Virginia has done little to promote energy efficiency, ranking near the bottom of all states in terms of its overall efficiency efforts (Serota 2015) and receiving the lowest possible score by the American Council for an Energy-Efficient Economy for utility and public benefits programs and policies (Gilleo et al. 2015). A variety of cost effective ways to do efficient buildings are already up and running in other states.

    A recent U.S. Department of Energy analysis of the economic potential of renewable energy in Virginia believes the state’s electricity generation can be led primarily by utility-scale solar and wind—ranges from 48 to 118 percent of the state’s electricity sales in 2014 (Brown et al. 2015). Why is Virginia doubling down on fossils?

    Fossil-fuel-fired power plants are the single largest source of anthropogenic CO2 emissions in the U.S. They emitted 2.2 billion tons of CO2 in 2012 (AOE 2014) and currently account for 39% of total U.S. CO2 emissions (USEPA 2014b) We are foolish not to think this change to our electric system though with more in mind than meeting the CCP. Reducing CO2 emissions from power plants can spur additional significant improvements, improvements to public health by also curbing other emissions from power plants such as sulfur dioxide, nitrogen oxides, particulate matter, and mercury. Harvard and Syracuse have published a new study.

    No one believes the Plan is enough to stop global warming. Virginia is already 80% on the way to meeting the CPP target. We can do better if we choose to do better. I, too, am saying … we would be better served by a complete re-evaluation of our energy system.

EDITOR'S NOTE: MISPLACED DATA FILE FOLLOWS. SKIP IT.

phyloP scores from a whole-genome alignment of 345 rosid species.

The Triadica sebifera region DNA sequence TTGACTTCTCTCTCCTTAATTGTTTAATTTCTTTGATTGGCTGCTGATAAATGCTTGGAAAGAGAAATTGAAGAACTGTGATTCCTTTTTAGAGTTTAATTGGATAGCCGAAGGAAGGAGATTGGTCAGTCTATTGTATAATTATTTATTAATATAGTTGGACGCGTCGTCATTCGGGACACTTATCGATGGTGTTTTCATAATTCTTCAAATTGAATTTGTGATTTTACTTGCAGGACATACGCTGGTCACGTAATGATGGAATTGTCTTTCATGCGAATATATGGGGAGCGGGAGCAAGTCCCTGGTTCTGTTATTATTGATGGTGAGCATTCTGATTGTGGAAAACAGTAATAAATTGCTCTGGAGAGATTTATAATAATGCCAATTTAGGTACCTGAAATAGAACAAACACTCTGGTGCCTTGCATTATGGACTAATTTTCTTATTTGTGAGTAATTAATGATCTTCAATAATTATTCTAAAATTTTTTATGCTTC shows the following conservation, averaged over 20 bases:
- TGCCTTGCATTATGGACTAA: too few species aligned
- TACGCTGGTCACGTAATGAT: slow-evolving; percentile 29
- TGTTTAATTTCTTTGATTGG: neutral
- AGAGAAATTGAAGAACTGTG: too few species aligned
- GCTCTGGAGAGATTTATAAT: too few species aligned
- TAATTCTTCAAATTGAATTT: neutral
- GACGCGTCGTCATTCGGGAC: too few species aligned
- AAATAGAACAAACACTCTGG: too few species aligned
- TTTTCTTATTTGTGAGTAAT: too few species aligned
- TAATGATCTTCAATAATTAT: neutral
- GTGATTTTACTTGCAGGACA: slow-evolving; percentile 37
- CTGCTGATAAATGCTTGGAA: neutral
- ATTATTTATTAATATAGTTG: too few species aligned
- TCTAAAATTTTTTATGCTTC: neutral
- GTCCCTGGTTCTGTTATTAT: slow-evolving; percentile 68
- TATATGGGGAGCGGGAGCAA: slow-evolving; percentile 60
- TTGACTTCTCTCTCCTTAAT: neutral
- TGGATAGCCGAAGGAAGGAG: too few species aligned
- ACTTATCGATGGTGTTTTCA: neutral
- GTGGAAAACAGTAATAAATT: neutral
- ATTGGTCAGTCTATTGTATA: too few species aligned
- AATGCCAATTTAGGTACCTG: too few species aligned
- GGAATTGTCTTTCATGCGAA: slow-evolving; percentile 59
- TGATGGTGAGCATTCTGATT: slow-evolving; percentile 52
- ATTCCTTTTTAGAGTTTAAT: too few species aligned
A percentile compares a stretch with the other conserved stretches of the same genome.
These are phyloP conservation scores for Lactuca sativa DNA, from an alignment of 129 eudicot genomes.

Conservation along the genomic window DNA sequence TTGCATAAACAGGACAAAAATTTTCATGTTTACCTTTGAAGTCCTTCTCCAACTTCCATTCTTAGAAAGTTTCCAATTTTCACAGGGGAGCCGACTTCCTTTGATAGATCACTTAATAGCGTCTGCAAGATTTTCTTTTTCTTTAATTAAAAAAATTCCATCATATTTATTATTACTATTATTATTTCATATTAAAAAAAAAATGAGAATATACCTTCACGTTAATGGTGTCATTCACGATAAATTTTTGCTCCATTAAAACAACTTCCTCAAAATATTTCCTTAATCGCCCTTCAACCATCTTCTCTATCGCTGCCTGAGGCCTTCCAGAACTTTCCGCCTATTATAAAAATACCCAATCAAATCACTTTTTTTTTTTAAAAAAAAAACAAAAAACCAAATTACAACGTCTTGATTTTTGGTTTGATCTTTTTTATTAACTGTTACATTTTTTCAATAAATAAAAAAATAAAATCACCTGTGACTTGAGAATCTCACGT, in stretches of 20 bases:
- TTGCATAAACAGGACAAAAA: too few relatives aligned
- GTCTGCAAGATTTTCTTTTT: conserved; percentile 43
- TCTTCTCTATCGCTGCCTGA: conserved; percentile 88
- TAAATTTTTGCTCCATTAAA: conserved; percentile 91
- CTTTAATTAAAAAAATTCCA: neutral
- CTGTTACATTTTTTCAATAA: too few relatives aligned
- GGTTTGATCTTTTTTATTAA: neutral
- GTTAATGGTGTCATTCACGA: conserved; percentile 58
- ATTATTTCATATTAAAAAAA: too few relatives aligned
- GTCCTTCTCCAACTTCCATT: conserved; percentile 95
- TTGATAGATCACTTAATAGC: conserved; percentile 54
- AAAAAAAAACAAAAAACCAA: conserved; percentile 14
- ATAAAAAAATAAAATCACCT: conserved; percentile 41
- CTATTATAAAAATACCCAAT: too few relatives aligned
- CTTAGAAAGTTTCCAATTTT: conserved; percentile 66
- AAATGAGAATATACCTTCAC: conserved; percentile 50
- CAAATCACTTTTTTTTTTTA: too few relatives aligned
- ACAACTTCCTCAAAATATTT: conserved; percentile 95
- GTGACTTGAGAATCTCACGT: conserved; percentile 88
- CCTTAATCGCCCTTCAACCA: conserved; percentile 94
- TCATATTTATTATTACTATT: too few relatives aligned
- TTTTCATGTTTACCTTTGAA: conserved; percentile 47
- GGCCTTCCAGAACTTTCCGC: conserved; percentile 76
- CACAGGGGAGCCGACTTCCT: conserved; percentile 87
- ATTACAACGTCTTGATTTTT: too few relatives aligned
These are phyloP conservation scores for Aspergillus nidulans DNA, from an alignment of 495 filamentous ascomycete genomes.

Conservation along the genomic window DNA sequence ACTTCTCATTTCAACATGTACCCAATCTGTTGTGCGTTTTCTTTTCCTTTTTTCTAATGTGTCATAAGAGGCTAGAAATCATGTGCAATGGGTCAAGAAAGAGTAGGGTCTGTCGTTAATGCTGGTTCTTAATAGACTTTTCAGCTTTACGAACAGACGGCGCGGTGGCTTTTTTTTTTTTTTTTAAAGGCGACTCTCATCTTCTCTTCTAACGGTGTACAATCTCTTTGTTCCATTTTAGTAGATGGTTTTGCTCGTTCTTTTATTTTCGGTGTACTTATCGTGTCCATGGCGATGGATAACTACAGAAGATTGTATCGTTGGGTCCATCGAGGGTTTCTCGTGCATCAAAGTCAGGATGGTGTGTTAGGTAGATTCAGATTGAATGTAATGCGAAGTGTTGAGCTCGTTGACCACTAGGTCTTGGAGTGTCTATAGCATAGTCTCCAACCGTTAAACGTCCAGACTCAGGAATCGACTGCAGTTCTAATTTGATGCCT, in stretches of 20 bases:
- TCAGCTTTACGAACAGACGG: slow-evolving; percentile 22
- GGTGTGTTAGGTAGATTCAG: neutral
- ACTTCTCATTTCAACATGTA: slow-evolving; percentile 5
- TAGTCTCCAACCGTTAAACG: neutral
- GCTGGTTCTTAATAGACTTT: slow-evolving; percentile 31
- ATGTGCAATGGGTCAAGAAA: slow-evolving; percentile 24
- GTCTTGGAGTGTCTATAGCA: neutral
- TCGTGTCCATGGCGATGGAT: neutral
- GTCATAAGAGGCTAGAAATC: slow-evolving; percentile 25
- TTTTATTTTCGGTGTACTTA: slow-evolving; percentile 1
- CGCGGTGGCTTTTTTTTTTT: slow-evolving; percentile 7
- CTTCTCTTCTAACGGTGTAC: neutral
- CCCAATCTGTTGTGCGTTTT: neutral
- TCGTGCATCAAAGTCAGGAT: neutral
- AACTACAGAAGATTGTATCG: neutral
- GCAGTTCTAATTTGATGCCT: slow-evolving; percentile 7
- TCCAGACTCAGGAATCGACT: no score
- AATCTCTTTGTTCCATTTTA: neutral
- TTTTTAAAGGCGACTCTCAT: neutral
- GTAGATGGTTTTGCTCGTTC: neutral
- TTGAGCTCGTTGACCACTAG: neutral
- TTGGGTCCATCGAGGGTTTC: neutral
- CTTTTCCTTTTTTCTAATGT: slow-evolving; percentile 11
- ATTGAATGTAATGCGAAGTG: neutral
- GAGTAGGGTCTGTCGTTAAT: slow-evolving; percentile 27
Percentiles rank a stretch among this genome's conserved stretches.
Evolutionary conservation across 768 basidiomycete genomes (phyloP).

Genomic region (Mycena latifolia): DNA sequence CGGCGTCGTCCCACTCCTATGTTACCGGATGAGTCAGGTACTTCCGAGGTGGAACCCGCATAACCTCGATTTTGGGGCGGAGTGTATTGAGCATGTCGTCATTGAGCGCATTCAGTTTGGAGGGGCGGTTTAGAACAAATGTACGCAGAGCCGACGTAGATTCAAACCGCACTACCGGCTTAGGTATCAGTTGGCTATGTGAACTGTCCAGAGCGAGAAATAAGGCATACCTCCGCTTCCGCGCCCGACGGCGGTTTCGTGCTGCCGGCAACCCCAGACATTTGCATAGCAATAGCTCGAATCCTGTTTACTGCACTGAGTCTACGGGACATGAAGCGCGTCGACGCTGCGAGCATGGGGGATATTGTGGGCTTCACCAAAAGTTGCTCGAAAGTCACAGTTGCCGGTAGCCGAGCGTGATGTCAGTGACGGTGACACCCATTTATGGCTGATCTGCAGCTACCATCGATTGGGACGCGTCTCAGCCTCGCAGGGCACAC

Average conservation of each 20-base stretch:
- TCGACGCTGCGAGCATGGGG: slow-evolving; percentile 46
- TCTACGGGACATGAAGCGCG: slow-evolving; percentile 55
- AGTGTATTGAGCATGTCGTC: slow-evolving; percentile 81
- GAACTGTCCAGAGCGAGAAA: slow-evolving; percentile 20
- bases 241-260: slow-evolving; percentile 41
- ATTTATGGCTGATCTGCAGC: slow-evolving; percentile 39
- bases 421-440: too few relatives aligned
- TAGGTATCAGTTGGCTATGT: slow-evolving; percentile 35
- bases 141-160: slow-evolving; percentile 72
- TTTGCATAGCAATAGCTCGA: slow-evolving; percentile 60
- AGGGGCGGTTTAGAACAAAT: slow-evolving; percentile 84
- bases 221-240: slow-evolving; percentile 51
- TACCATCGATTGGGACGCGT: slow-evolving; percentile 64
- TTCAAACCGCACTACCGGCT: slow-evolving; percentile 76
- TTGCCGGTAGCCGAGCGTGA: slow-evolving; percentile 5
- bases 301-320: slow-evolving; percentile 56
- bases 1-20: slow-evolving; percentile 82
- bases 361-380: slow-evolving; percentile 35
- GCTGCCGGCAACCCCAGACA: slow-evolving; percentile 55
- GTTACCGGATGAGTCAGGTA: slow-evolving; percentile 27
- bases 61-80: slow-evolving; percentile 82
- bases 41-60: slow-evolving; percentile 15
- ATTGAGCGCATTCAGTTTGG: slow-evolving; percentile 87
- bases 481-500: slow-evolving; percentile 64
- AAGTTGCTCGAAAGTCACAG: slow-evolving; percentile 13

9. @CleanAir&Water – re: Mr. Lomborg

    that’s why I had asked Jim if he should disclose Mr. Lomborg’s background if he was going to cite his “work” as a basis for his thinking.

    He’s not only not a Scientist nor an Economist – he has – as others similar to him – chosen to pick and choose different data from different sources and weave it into his version of what he thinks reality is – and apparently there are those who find his reasoning “plausible” and that’s good enough to believe it – rather than traditional science.

    In other words – don’t believe the thousands of scientists – around the world – but DO believe Mr. Lomborg …..

    I find it bizarre, inexplicable – but I am forced to acknowledge that this is how significant numbers of people feel – and so I do accept that reality – we just have significant numbers of people who prefer to believe folks like Lomborg rather than the thousands of credentialed scientists around the world.

    And let me distinguish – There ARE – SOME scientists and SOME science that I myself AM “skeptical” of – no question. I remember those folks screwing around with “cold-fusion” a few years back and never bought it and neither did succeeding scientists who tried to replicate what they claimed. Peer-reviewed science exposed that fraud.

    I am highly skeptical that the Chesapeake Bay folks should be using “models” rather than actual testing – to determine pollution levels upon which they base cleanup requirements for farmers and localities. It’s one thing to use models to look at general aggregate trends – but when you’re going to require actions that cost people money – the science has to be actual numbers not model output.